When you write a song, what instrument do you grab first? What role does the guitar play in your songwriting process? 

For the longest time, the guitar was the whole process for me. Only in the past couple years have I started to switch over to writing on different instruments—piano, vocoder, Ableton—but I always end up coming back to guitar as a way of understanding the form of what I’ve written. I’ll sit down and figure out what it was that I came up with with the guitar, which informs where I end up going next.

Tell me about your process of cutting up magazines and newspapers to help you write lyrics. Are any newspapers and/or magazines more fruitful than others?

It’s often not profound or literary magazines that end up being the most interesting. I can’t remember the name, but there’s a middlebrow travel magazine with a really interesting dynamic between all these logistical words and then words that you would use in your ninth grade poetry class.

You wrote some songs from Arthur Moon while at the Helene Wurlitzer Foundation artist residency program. Can you describe what that was like?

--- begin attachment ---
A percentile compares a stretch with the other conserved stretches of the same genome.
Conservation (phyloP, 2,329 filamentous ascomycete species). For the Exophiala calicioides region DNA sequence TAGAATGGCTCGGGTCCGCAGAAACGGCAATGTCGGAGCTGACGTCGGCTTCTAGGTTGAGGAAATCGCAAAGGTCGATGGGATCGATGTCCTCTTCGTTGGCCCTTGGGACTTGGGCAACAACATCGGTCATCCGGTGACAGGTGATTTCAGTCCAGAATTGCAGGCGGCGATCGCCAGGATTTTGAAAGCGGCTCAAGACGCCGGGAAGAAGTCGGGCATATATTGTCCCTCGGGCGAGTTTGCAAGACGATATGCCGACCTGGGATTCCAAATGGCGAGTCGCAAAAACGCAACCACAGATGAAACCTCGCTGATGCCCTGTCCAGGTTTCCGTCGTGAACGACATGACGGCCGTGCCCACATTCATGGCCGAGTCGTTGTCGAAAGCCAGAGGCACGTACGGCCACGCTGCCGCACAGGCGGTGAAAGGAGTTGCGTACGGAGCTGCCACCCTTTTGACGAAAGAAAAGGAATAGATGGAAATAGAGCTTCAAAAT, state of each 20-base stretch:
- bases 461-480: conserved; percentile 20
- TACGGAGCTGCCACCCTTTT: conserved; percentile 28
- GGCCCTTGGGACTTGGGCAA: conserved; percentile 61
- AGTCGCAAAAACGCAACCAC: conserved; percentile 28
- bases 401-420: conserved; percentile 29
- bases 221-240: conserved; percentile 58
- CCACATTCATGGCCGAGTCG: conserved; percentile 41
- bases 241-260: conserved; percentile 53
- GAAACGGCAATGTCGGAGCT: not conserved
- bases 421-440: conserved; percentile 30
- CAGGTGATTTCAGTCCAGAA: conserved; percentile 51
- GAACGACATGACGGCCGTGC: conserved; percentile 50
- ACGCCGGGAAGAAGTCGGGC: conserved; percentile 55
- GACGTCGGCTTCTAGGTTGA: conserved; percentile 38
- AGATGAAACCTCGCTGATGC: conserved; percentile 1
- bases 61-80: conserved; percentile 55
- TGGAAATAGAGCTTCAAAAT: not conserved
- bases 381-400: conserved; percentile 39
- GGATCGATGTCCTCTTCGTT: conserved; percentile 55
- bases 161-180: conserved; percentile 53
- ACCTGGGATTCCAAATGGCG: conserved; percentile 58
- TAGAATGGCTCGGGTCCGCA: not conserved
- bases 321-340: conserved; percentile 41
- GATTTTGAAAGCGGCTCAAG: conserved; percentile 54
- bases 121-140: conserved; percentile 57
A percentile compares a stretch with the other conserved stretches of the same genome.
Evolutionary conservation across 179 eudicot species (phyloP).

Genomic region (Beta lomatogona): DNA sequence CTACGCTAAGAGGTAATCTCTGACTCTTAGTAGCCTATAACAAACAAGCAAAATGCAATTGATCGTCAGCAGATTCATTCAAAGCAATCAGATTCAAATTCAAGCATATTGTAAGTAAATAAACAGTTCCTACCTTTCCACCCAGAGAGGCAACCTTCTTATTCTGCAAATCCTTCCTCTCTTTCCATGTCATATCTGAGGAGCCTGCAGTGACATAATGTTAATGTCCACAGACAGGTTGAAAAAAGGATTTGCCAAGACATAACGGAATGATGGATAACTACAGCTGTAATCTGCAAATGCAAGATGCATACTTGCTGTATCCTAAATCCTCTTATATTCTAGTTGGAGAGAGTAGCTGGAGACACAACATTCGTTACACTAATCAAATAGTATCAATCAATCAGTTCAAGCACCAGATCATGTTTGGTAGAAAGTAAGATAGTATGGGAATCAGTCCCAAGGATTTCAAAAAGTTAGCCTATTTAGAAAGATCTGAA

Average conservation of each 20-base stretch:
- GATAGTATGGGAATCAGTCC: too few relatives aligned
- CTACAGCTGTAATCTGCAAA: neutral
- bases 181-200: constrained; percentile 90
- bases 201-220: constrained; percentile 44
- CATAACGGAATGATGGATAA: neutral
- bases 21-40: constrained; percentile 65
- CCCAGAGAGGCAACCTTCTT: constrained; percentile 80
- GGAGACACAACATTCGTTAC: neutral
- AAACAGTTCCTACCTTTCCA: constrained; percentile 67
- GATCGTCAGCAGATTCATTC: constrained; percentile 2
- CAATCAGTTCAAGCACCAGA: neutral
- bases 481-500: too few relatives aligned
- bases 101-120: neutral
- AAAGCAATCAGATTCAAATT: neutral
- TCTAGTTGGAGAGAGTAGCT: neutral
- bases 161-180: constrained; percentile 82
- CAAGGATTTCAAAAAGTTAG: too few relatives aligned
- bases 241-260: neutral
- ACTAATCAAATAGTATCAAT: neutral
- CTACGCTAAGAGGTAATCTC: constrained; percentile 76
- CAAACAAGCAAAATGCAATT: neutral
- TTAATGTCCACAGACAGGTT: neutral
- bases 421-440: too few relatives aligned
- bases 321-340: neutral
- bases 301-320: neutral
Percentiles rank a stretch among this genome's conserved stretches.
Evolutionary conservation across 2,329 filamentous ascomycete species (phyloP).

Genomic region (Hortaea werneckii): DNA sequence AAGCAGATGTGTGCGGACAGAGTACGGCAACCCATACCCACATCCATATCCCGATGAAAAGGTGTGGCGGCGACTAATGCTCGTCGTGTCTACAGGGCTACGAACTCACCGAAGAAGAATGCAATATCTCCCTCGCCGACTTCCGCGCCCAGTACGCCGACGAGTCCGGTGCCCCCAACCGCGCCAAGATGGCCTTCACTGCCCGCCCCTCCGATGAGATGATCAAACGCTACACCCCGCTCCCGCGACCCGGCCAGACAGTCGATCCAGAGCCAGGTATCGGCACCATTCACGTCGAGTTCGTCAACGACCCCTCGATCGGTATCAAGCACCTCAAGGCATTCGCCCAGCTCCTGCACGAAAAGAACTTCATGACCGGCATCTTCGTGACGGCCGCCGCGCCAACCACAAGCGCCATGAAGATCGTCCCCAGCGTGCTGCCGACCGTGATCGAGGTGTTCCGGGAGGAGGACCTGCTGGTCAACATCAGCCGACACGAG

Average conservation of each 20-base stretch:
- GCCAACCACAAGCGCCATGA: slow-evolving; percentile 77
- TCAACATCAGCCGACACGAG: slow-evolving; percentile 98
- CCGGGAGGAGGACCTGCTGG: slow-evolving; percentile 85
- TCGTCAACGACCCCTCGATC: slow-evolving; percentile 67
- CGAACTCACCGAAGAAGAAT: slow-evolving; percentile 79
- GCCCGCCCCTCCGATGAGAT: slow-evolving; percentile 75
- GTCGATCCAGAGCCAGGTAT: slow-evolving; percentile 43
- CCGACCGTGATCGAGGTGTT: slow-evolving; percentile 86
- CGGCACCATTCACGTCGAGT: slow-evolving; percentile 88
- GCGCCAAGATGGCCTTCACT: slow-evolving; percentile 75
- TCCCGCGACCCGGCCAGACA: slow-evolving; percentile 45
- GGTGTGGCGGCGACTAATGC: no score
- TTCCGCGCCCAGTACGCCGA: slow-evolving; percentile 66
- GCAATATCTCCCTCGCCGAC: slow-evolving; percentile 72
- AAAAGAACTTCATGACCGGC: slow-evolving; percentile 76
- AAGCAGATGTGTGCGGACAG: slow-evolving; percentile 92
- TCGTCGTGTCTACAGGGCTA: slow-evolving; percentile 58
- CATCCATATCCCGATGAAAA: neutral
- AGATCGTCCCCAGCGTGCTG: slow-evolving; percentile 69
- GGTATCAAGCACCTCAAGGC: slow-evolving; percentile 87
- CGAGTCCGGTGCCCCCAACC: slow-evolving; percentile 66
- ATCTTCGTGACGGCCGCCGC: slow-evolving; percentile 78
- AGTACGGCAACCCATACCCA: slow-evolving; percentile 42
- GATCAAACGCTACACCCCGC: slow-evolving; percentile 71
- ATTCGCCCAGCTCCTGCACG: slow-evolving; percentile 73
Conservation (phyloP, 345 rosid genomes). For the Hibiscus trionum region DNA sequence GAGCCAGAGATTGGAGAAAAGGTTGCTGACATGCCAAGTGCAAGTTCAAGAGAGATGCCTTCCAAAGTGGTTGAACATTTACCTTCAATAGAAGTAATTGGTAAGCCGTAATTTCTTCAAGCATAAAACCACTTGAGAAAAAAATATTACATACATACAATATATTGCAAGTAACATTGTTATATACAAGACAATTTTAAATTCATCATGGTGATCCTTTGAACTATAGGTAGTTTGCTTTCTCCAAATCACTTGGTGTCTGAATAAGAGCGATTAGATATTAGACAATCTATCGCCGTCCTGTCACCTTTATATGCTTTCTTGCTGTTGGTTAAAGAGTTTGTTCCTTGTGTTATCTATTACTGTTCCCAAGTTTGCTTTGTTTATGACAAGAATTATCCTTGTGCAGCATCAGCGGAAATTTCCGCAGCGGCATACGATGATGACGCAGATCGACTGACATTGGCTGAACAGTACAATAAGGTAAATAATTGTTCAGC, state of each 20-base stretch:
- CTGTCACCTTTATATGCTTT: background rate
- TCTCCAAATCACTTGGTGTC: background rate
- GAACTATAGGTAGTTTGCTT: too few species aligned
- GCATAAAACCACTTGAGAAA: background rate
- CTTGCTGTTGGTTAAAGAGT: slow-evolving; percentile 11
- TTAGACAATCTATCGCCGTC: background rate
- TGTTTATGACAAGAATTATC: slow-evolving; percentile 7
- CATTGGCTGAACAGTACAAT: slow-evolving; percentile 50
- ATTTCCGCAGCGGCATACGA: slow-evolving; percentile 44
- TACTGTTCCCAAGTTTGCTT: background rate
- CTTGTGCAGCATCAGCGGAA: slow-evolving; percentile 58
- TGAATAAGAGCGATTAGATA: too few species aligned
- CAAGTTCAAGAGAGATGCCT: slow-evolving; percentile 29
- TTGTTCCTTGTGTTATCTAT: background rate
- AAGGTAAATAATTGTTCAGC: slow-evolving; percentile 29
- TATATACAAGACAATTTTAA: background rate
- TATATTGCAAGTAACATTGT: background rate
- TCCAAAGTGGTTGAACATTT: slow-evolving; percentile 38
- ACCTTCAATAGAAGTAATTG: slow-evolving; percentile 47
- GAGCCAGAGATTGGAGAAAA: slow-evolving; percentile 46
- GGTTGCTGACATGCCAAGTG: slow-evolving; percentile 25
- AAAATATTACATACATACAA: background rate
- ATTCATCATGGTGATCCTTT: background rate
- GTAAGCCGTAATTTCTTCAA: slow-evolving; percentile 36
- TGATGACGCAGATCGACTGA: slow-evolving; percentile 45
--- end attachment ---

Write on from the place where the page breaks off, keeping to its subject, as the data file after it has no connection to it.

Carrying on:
I was alone in this cabin in a desert in New Mexico. I had a single bed. I was very ascetic. I had this grand piano, my guitars, my computer, and keyboards. I was alone for three months, which was scary but amazing. 

I spent a lot of time just staring at the wall. I ended up realizing that staring at the wall is a huge part of the creative process. Boredom, loneliness, and not doing anything is such a privilege and an important part of the creative process. I wish I had that built into my life here in the city more.

Let’s talk about your song “Reverse Conversion Therapy.” You’re referring to the dangerous practice of changing an individual’s sexual orientation but flipping it on its head. What motivated you to write this song?

The record is about a lot of gay stuff, and that was one element of the narrative I was trying to tell about the character of Arthur Moon and their coming of age, coming out, and coming to terms with bullshit.